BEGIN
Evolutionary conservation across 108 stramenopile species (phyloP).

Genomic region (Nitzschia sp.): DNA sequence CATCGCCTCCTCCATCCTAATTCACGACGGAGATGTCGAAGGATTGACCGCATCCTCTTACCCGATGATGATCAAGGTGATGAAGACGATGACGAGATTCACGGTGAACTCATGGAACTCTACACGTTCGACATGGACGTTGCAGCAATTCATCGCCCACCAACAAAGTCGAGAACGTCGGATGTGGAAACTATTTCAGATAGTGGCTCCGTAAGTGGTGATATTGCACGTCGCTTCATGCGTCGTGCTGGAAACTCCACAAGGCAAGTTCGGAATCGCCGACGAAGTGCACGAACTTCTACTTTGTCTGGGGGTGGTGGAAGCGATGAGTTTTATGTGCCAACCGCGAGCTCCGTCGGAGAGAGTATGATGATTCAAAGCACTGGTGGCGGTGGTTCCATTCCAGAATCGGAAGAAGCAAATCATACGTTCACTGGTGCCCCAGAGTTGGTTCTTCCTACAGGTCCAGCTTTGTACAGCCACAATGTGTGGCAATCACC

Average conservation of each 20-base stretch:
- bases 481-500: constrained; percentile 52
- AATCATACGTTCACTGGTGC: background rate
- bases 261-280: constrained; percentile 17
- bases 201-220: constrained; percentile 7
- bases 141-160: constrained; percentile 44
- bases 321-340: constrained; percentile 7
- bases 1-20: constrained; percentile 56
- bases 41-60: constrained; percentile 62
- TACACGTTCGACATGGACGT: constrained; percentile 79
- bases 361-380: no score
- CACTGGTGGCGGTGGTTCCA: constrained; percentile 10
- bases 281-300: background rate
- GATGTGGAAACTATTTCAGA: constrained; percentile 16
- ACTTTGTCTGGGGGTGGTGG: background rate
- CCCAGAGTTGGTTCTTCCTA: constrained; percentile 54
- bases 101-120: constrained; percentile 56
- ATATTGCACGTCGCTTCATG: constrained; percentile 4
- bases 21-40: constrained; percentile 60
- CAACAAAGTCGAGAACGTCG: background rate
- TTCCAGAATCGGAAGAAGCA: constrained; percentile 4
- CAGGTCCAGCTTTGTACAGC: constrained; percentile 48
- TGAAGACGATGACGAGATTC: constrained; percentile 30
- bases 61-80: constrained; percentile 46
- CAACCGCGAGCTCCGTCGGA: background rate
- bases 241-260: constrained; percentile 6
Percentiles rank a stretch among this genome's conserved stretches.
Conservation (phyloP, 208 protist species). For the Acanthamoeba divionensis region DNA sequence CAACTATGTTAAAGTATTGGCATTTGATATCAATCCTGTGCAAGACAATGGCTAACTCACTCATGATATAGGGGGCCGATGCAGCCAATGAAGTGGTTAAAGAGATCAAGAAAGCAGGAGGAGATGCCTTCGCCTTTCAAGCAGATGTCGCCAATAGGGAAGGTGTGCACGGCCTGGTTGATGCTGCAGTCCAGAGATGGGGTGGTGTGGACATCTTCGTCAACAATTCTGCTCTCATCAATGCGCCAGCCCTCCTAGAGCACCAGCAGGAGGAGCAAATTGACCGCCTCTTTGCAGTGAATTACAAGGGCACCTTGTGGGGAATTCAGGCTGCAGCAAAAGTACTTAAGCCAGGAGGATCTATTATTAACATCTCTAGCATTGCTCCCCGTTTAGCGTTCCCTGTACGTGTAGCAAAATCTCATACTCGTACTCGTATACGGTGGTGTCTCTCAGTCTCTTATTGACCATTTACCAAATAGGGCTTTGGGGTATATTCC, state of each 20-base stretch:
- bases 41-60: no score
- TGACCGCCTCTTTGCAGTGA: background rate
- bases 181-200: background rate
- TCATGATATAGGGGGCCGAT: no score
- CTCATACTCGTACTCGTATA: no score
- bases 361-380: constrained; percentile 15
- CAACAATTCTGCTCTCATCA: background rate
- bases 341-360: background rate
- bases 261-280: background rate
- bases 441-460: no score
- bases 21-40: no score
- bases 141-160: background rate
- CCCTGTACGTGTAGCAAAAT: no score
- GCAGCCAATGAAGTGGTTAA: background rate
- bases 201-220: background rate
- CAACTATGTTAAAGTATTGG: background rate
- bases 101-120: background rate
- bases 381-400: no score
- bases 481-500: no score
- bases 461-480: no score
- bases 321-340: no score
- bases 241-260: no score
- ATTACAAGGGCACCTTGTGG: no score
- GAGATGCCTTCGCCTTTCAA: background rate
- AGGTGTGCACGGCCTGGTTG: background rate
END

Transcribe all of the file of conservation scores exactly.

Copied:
Evolutionary conservation across 108 stramenopile species (phyloP).

Genomic region (Nitzschia sp.): DNA sequence CATCGCCTCCTCCATCCTAATTCACGACGGAGATGTCGAAGGATTGACCGCATCCTCTTACCCGATGATGATCAAGGTGATGAAGACGATGACGAGATTCACGGTGAACTCATGGAACTCTACACGTTCGACATGGACGTTGCAGCAATTCATCGCCCACCAACAAAGTCGAGAACGTCGGATGTGGAAACTATTTCAGATAGTGGCTCCGTAAGTGGTGATATTGCACGTCGCTTCATGCGTCGTGCTGGAAACTCCACAAGGCAAGTTCGGAATCGCCGACGAAGTGCACGAACTTCTACTTTGTCTGGGGGTGGTGGAAGCGATGAGTTTTATGTGCCAACCGCGAGCTCCGTCGGAGAGAGTATGATGATTCAAAGCACTGGTGGCGGTGGTTCCATTCCAGAATCGGAAGAAGCAAATCATACGTTCACTGGTGCCCCAGAGTTGGTTCTTCCTACAGGTCCAGCTTTGTACAGCCACAATGTGTGGCAATCACC

Average conservation of each 20-base stretch:
- bases 481-500: constrained; percentile 52
- AATCATACGTTCACTGGTGC: background rate
- bases 261-280: constrained; percentile 17
- bases 201-220: constrained; percentile 7
- bases 141-160: constrained; percentile 44
- bases 321-340: constrained; percentile 7
- bases 1-20: constrained; percentile 56
- bases 41-60: constrained; percentile 62
- TACACGTTCGACATGGACGT: constrained; percentile 79
- bases 361-380: no score
- CACTGGTGGCGGTGGTTCCA: constrained; percentile 10
- bases 281-300: background rate
- GATGTGGAAACTATTTCAGA: constrained; percentile 16
- ACTTTGTCTGGGGGTGGTGG: background rate
- CCCAGAGTTGGTTCTTCCTA: constrained; percentile 54
- bases 101-120: constrained; percentile 56
- ATATTGCACGTCGCTTCATG: constrained; percentile 4
- bases 21-40: constrained; percentile 60
- CAACAAAGTCGAGAACGTCG: background rate
- TTCCAGAATCGGAAGAAGCA: constrained; percentile 4
- CAGGTCCAGCTTTGTACAGC: constrained; percentile 48
- TGAAGACGATGACGAGATTC: constrained; percentile 30
- bases 61-80: constrained; percentile 46
- CAACCGCGAGCTCCGTCGGA: background rate
- bases 241-260: constrained; percentile 6
Percentiles rank a stretch among this genome's conserved stretches.
Conservation (phyloP, 208 protist species). For the Acanthamoeba divionensis region DNA sequence CAACTATGTTAAAGTATTGGCATTTGATATCAATCCTGTGCAAGACAATGGCTAACTCACTCATGATATAGGGGGCCGATGCAGCCAATGAAGTGGTTAAAGAGATCAAGAAAGCAGGAGGAGATGCCTTCGCCTTTCAAGCAGATGTCGCCAATAGGGAAGGTGTGCACGGCCTGGTTGATGCTGCAGTCCAGAGATGGGGTGGTGTGGACATCTTCGTCAACAATTCTGCTCTCATCAATGCGCCAGCCCTCCTAGAGCACCAGCAGGAGGAGCAAATTGACCGCCTCTTTGCAGTGAATTACAAGGGCACCTTGTGGGGAATTCAGGCTGCAGCAAAAGTACTTAAGCCAGGAGGATCTATTATTAACATCTCTAGCATTGCTCCCCGTTTAGCGTTCCCTGTACGTGTAGCAAAATCTCATACTCGTACTCGTATACGGTGGTGTCTCTCAGTCTCTTATTGACCATTTACCAAATAGGGCTTTGGGGTATATTCC, state of each 20-base stretch:
- bases 41-60: no score
- TGACCGCCTCTTTGCAGTGA: background rate
- bases 181-200: background rate
- TCATGATATAGGGGGCCGAT: no score
- CTCATACTCGTACTCGTATA: no score
- bases 361-380: constrained; percentile 15
- CAACAATTCTGCTCTCATCA: background rate
- bases 341-360: background rate
- bases 261-280: background rate
- bases 441-460: no score
- bases 21-40: no score
- bases 141-160: background rate
- CCCTGTACGTGTAGCAAAAT: no score
- GCAGCCAATGAAGTGGTTAA: background rate
- bases 201-220: background rate
- CAACTATGTTAAAGTATTGG: background rate
- bases 101-120: background rate
- bases 381-400: no score
- bases 481-500: no score
- bases 461-480: no score
- bases 321-340: no score
- bases 241-260: no score
- ATTACAAGGGCACCTTGTGG: no score
- GAGATGCCTTCGCCTTTCAA: background rate
- AGGTGTGCACGGCCTGGTTG: background rate